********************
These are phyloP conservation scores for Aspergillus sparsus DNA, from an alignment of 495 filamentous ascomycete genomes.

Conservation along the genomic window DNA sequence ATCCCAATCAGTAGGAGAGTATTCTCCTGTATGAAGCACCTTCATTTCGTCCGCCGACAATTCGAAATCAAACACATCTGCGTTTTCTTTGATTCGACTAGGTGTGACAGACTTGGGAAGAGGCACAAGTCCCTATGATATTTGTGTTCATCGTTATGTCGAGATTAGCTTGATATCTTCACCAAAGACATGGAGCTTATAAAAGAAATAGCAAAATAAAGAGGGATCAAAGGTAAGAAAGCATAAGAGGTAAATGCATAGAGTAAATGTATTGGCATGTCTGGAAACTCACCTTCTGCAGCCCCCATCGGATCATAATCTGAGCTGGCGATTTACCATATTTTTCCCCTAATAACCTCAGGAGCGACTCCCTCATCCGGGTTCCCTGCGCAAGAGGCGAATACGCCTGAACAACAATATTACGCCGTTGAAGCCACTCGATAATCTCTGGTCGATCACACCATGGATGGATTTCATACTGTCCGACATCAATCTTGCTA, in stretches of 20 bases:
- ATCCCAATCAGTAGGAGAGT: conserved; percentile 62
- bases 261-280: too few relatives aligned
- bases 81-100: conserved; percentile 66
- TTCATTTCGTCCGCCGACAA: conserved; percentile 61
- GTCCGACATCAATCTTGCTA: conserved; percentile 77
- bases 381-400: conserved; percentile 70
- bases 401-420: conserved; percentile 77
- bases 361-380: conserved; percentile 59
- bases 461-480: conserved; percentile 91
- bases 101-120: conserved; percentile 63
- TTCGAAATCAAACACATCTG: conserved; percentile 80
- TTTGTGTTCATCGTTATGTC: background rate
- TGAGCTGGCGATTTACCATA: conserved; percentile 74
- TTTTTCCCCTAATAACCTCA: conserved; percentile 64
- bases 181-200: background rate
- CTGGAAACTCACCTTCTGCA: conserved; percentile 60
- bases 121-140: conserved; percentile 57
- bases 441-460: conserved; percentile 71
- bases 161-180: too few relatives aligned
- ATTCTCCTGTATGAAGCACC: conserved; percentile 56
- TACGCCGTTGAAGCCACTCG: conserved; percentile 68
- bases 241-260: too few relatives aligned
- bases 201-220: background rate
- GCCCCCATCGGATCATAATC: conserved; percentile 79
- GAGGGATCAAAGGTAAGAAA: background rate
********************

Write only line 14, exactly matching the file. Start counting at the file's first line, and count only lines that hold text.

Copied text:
- TTTGTGTTCATCGTTATGTC: background rate